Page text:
COMMENT | Illicit financial flows from Malaysia have been growing rapidly for over a decade. By encouraging Malaysian corporations to invest abroad, ‘legitimate outflows’ have also been growing rapidly with financial liberalisation.
It is generally presumed that illicit financial flows are related to tax evasion and corruption. Many international financial centres are involved in intense competition to attract customers by offering lower tax rates and banking secrecy. This has, in turn, forced many governments to lower direct taxes, not only on income, but especially on wealth.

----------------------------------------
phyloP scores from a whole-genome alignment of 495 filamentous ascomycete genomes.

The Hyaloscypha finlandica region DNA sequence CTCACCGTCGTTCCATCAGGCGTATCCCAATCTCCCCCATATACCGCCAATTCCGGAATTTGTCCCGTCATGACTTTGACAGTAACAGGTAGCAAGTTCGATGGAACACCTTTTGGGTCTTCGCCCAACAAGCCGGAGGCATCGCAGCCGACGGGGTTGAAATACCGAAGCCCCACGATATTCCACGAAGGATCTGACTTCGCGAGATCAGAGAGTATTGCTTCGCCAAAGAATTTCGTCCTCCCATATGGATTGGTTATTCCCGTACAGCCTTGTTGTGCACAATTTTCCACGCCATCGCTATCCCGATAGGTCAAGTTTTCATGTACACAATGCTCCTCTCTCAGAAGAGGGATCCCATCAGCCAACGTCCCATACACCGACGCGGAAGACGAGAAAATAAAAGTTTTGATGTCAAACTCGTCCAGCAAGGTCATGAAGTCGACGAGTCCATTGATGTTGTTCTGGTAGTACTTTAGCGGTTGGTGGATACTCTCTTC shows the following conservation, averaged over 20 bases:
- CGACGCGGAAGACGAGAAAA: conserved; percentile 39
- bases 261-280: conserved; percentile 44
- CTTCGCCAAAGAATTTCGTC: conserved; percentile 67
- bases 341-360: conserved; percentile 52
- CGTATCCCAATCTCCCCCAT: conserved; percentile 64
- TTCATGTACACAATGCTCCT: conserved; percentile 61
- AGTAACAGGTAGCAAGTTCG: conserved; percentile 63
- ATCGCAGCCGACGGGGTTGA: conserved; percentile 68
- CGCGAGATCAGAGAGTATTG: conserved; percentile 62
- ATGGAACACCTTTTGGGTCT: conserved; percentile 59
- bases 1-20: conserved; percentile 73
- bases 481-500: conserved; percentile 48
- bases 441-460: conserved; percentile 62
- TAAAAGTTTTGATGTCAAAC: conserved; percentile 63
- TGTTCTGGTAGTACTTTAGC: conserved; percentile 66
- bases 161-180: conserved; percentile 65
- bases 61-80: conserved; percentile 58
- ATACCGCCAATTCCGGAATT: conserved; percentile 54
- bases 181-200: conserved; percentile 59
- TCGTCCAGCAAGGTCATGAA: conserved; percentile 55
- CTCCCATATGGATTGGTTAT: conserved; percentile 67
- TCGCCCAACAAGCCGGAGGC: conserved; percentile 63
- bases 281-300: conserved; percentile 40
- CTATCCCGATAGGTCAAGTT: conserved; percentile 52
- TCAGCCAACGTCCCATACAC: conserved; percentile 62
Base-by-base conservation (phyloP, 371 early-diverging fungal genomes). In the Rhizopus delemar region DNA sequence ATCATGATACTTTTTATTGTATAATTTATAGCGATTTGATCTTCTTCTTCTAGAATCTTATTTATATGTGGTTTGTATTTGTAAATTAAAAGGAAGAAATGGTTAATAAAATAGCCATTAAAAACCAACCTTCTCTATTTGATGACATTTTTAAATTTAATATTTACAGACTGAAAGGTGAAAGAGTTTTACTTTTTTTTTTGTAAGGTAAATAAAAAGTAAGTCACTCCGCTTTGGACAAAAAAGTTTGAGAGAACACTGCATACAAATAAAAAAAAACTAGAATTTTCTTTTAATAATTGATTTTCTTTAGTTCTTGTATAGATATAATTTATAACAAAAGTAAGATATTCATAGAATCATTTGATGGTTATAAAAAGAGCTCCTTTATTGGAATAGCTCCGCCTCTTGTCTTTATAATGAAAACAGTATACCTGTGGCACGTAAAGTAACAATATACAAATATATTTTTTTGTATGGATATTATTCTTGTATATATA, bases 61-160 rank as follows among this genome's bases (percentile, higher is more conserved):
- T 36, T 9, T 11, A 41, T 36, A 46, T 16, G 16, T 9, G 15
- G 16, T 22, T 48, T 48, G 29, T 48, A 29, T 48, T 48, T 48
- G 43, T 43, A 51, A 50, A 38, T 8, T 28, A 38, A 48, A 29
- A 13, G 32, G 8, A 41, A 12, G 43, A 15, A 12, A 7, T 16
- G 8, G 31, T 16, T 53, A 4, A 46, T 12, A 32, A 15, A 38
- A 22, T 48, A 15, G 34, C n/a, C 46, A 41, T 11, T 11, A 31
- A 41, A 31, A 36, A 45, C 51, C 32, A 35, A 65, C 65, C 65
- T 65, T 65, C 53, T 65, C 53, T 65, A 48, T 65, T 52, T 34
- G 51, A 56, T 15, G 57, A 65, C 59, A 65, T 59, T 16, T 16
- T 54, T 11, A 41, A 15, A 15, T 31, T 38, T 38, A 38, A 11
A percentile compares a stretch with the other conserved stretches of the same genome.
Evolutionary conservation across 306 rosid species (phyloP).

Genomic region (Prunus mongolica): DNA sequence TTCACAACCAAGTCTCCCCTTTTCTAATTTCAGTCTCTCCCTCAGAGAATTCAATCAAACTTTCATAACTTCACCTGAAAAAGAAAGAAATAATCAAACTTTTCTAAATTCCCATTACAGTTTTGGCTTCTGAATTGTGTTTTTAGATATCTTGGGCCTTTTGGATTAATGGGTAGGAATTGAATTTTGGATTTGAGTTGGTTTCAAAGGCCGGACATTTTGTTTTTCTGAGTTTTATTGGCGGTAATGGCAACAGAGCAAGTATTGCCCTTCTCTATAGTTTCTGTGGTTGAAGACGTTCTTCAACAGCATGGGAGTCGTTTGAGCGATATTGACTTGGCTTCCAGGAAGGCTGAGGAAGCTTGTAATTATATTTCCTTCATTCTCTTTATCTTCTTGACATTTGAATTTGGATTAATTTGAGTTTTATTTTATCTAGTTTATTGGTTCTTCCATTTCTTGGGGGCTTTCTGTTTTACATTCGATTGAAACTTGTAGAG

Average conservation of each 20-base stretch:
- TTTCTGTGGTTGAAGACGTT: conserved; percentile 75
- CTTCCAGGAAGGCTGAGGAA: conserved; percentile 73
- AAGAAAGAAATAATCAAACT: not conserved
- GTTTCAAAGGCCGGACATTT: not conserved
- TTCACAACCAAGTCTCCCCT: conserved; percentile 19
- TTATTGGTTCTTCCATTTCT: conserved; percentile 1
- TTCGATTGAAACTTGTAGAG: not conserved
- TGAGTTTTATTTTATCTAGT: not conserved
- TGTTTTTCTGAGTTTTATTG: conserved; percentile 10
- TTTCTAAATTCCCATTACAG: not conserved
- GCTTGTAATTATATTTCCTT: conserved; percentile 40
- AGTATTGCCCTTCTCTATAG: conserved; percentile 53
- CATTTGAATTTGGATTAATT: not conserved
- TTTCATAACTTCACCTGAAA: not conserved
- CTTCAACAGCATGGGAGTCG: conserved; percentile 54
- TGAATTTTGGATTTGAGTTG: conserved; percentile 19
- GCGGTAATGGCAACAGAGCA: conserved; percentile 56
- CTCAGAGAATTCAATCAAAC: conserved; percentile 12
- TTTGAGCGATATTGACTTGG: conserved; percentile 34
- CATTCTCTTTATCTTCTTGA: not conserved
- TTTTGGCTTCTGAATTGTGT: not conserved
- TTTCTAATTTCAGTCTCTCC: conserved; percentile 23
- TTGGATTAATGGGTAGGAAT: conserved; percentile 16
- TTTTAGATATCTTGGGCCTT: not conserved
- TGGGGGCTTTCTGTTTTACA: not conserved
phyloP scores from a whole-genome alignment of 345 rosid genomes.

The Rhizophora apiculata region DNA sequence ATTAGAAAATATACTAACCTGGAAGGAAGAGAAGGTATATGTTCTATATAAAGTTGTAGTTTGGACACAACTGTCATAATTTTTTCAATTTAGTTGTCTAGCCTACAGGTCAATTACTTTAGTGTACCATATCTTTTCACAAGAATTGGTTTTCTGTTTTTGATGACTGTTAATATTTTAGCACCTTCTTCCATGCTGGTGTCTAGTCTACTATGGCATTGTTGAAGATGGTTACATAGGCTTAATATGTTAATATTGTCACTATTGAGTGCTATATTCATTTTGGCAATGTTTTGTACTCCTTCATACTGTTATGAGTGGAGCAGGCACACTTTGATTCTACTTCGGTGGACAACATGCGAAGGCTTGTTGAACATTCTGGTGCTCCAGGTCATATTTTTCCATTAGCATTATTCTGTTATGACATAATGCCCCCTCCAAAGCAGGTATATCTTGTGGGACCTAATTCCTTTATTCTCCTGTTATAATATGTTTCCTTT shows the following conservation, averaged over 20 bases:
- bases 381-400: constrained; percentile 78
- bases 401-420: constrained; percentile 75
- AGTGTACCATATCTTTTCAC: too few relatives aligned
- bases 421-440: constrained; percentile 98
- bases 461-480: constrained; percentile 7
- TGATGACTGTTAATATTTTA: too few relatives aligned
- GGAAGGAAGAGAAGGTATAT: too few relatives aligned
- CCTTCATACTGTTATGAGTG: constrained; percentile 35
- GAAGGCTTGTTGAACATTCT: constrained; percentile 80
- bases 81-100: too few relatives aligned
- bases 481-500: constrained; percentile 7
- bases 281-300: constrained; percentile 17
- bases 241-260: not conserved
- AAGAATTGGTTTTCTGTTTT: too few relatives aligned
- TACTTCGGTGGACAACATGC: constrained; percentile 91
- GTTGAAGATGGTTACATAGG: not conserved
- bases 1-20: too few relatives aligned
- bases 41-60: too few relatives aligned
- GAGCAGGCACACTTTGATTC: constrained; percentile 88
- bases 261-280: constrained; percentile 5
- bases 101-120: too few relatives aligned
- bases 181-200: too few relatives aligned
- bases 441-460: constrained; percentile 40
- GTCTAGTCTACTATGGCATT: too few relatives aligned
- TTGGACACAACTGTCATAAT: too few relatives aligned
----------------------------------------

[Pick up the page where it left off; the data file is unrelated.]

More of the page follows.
With the official ambition for Malaysia to become another global financial centre in the face of premature deindustrialisation, the authorities have been promoting financial liberalisation, exposing the country to greater macro-financial risk.
Such financial flows are largely handled by financial service providers, accounting firms, law offices, and companies with transnational activities, often involving investments in real estate and other assets abroad worth billions. Besides governments enabling facilities and regulations, such firms and shell companies have been helping to accelerate these trends...